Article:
How can you Tell if a Fund is Green?

This is a question with many different answers depending on who you ask. As our fund is focused on decarbonization, it is not a surprise that we believe the most important area to focus on is the energy transition. It is so important to us that we are co-operating with one of the leading Swedish universities to develop a methodology to measure the impact of avoided emissions, a relatively unexplored concept called Scope 4. More on that later.

Back to the initial question. Despite the significant increase in sustainability reporting requirements for funds, particularly in Europe, we doubt that it is much easier than in the past for investors to tell which investment funds are truly green and not. Funds are now classified into different articles: 6, 8, and 9 depending on how “sustainable” they claim to be. Although most funds truly try their best to make the planet a better place, some seem to use article 9 as a more sophisticated way to greenwash.

Let us quickly review the issue. To be an article 9 fund, the investments shall be sustainable first and performance focused second. And none of the investments should cause any harm. But what is sustainable? Apparently, most article 9 funds believe 20% or more of a company’s activities need to align to one of the 17 UN Sustainable Development Goals (SDGs). Although all of the 17 SDGs are important, most of them have nothing to do with fighting climate change and some are rather vague. Also, given the 20% limit, a ”sustainable” company could theoretically have up to 80% of its revenues from activities that are not at all linked to sustainable activities, but still qualify as an investment in an article 9 fund that achieves the highest level of sustainability ranking. These funds are often referred to as ‘dark green’ funds independently of which SDGs they are focused.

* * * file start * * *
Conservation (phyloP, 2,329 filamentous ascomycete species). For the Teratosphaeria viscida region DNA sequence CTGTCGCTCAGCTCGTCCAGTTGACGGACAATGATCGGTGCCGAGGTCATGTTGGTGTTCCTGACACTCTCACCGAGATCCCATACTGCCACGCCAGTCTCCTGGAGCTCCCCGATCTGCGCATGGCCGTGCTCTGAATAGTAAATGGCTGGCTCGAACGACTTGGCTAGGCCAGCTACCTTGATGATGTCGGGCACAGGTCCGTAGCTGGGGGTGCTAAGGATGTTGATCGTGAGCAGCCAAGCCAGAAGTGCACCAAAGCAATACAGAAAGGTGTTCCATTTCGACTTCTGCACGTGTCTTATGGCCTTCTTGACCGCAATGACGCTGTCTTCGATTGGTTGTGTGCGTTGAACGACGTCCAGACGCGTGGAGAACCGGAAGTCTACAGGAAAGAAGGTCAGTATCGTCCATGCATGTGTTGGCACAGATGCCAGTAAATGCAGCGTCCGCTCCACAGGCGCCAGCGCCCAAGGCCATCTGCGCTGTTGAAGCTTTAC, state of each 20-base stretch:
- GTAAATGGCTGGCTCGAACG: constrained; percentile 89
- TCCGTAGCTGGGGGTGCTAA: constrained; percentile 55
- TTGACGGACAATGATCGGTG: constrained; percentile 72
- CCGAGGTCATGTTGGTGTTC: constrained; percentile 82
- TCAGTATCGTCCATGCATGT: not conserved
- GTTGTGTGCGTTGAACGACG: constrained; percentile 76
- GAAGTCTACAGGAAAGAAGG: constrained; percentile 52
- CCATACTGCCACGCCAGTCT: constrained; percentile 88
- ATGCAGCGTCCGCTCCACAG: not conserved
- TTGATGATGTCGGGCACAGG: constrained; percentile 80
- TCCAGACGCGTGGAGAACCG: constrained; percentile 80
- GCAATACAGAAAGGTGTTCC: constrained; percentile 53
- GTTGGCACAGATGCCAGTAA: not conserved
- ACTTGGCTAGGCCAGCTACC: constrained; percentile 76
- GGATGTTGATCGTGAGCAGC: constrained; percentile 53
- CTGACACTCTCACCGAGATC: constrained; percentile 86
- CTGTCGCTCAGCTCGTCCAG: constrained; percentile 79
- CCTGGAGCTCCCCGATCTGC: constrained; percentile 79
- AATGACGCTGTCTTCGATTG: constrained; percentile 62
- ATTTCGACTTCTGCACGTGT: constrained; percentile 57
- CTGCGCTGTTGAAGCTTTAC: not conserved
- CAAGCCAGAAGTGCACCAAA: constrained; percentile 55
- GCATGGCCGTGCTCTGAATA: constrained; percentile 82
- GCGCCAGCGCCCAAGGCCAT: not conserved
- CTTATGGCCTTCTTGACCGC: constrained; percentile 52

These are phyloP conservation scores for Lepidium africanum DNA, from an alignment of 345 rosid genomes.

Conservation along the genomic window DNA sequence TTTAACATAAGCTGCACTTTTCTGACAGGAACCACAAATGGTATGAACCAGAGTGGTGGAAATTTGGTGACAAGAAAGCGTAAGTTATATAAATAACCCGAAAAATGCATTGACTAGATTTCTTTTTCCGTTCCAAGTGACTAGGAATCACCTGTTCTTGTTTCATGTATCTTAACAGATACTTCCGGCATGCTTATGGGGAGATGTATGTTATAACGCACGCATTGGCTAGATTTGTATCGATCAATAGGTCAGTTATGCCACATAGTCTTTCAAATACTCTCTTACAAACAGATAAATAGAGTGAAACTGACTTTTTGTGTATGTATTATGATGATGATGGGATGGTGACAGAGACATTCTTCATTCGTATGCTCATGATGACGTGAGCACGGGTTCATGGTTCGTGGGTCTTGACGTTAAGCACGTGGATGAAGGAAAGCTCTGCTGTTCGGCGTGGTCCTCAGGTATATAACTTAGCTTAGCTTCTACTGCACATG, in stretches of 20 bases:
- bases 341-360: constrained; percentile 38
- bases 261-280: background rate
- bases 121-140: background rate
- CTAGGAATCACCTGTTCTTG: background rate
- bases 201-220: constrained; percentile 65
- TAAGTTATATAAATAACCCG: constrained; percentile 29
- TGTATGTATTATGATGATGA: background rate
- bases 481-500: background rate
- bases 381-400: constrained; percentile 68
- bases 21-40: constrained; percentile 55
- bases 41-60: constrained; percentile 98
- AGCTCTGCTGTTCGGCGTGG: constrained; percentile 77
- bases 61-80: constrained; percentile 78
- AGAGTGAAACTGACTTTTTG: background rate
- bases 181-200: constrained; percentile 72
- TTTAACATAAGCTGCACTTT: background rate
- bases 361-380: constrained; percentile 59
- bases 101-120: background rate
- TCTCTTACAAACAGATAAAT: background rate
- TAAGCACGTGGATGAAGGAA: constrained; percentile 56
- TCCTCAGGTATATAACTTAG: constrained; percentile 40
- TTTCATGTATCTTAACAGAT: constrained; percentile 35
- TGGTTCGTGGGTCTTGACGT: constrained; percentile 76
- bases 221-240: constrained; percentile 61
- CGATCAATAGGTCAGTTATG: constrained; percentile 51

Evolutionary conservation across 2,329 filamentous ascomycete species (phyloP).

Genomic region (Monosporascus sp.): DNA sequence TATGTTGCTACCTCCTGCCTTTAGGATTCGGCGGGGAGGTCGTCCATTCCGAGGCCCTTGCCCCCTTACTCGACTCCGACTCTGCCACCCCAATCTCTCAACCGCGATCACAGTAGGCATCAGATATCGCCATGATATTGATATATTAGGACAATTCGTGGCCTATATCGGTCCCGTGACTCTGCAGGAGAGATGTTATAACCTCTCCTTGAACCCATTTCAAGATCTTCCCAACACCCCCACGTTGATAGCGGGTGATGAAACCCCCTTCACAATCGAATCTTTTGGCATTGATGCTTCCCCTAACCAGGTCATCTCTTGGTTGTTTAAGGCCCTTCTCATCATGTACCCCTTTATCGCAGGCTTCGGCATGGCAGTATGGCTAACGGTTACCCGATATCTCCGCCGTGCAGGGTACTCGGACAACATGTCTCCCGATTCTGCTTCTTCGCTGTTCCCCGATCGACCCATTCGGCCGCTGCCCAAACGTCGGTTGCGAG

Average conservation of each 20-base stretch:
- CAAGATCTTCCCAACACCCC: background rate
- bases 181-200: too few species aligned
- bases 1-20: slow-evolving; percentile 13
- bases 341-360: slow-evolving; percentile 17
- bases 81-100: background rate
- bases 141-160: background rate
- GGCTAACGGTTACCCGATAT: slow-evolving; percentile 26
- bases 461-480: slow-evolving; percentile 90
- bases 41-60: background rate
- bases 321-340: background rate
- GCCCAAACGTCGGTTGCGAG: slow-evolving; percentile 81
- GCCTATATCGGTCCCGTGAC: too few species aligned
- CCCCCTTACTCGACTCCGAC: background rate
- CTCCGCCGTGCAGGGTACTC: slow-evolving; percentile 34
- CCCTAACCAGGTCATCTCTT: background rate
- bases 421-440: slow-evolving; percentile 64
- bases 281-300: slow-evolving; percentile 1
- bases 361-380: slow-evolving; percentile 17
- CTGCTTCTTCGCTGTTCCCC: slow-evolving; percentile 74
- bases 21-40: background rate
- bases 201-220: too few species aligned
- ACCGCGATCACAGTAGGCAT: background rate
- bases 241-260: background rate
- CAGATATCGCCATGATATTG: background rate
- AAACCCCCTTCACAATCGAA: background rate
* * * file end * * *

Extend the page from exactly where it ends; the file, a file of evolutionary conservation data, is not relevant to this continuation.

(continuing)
Talking our own book, our fund is an article 8 fund, which means that the primary goal is to make a profit for our investors while promoting environmental and social characteristics. However, despite the fact that all our long positions are involved in clean energy production, energy efficiency or decarbonization, we decided to classify the fund as an article 8 or ‘light green’.     

Moreover, if we discuss what is commonly thought of as ”green” investments, i.e. investments that improve the environment and fight climate change, there are serious limitations with the current regulatory framework. In our view, this stems partly from the initial approach within the ESG community to exclude polluters or at least only invest in companies with low emissions based on so called scope 1, 2 and 3 emissions.

The focus on scope 1-3 emissions when it comes to climate and emissions reporting is often inadequate and sometimes directly misleading as a measure for green investments. Companies manufacturing solar panels, wind turbines, batteries, or even nuclear energy plants will inevitably have higher emissions in their operations than software companies, banks, or biotech firms. But does this operational footprint genuinely reflect their contribution, or lack thereof, fighting climate change?

This is where Scope 4 emissions become critically important as it attempts to assess the true climate impact of an investment. Scope 4 focuses on the emissions a company’s activities avoid rather than emit. For example, the manufacturing of a wind turbine involves significant emissions from producing steel, copper wires, and the foundation. However, once installed, the turbine generates clean electricity for about 30 years, essentially resulting in negative emissions over its lifetime. To illustrate this point, we have conducted our own comparison between Netflix and Vestas, demonstrating the difference in climate impact. Which stock is the greenest?